Sony WI-SP500
Sony WI-SP500


When I first saw pictures of the Sony WI-SP500 Wireless Stereo Headphones, I was a little confused. Their design seemed pretty bizarre and I couldn’t imagine how they could possibly be suitable for the athletic usage that they were advertised for. I have a hard time keeping IEMs in my ears (my left ear in particular) and I was already disappointed over their clumsy-looking fit. I needed to get my hands on a pair to see what they were all about.



Glad I tried them out. They are some of the best-fitting earbud’s I’ve ever used. When they go in, they stay in; no clip or clever wrap-around feature required. The little piece that sticks out of the sides is virtually non-existent to the wearing experience. In fact, the shape of it actually makes it easier to guide the earphones into position.

These aren’t canal-filling IEMs. They aren’t directly injecting sub-bass into your brain, and there is no “seal” to be had. Which is to say, they aren’t what you want to be wearing if you are drumming on stage at Madison Square Garden. They are targeted towards runners, people who go to the gym, or basically anyone who does anything athletic that doesn’t involve being submerged in water. They get the job done, and do it comfortably.


Sony WI-SP500 Detailed View
Unusual or Extraordinary?


Putting them into pairing mode was simple, you just have to hold the power button for 7 seconds when turning them on. My Galaxy S7 connected to them immediately without issue.

Sony WI-SP500 Clip
Sony WI-SP500 Clip

The accessories included are a pair of smaller tips, a charging cable, and a brilliant little clip that makes wrapping them after usage very simple (and strangely satisfying).

They aren’t totally noise-isolating, but they aren’t totally transparent. I could see them as being particularly useful for runners who want a little more awareness of their surroundings. However, I tried them out during the St. Patrick’s Day parade in NYC and they were still able to provide intelligible music over the hellscape of screaming tourists.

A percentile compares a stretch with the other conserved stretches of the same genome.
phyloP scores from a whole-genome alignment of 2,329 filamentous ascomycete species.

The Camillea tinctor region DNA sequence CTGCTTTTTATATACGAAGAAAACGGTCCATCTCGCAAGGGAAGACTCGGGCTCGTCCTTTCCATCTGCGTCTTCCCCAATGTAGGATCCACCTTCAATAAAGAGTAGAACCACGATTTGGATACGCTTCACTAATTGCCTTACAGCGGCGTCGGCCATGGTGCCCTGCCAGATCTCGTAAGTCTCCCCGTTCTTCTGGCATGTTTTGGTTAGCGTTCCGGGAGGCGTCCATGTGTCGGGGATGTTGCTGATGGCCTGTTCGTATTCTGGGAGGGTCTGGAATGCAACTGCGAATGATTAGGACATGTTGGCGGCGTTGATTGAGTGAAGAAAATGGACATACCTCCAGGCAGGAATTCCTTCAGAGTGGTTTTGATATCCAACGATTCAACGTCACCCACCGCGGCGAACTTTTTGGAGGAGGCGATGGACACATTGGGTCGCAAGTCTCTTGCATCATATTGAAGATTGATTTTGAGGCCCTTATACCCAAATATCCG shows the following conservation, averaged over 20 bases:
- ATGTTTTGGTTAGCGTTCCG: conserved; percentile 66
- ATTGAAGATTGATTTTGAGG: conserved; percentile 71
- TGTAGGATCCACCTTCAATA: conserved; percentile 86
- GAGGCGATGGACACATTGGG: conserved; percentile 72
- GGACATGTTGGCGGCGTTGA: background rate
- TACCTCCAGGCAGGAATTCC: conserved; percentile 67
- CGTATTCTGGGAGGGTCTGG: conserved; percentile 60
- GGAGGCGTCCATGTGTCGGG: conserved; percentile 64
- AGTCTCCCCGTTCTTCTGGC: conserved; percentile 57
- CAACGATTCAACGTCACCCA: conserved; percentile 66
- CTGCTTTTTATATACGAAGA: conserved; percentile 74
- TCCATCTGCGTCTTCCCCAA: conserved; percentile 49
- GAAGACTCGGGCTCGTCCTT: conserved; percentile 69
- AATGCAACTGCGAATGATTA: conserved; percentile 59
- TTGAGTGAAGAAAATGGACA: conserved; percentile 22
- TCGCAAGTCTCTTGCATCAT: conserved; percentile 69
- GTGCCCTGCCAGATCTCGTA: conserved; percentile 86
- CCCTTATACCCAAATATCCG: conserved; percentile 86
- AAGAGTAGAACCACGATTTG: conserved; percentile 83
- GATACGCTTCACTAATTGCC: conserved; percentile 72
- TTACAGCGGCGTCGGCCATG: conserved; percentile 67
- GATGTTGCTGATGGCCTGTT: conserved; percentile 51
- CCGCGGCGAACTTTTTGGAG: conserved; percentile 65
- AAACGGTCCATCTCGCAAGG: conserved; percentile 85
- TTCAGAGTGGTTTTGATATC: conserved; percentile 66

They may even be great to use in an office environment, since you can take calls and hear your surroundings well enough to not totally blow off the intern who’s trying to get your attention.



Because they aren’t designed to be crammed up in your hear-holes, there is an expected lack of super low content. They have bass though, it’s just not incredibly extended or emphasized. As far as their general profile goes, they hang out in the midzone. If you like to work out to heavy rock music, you’re in luck. They add a nice edge to distorted guitars. They are very friendly towards metal and hardcore. I found that they have an additional musical quality about them that flatters R&B as well. Hip-hop heads and EDM junkies may find the lack of emphasis on the bottom end to be a problem. I tested them with the most tolerable Skrillex song I could think of, and I thought they delivered a stellar performance.

All-in-all, they sound superb. They aren’t specialized in any crazy way, besides a barely apparent bump in the 900Hz-2.5kHz range and a fairly recessed booty. I’m not a basshead, however, and I hold no grudges.


WI-SP500, Left and Right
WI-SP500, Right and Left


The Sony WI-SP500 isn’t an audiophile headset. They are in-ear but not all-the-way-in-ear. They aren’t going to replace your $1000+ IEMs. But man, for the price, they are a good deal. They are convenient, well designed, and great souding bluetooth earbuds. Their range isn’t hyper-extended, but what they have in their spectrum is delivered clearly and tastefully balanced.

They remained powered-on longer than the promised 8 hours, but they weren’t continuously used. If they die on you because you spent longer than that at the gym, your headphones are probably not the problem.

The more I’ve used them, the more enthusiastic I’ve gotten about the Sony WI-SP500. Maybe it’s mostly because I can rarely find in-ear headphones that stay in my ear. That’s actually a pretty big deal, though. I’ll be using these often.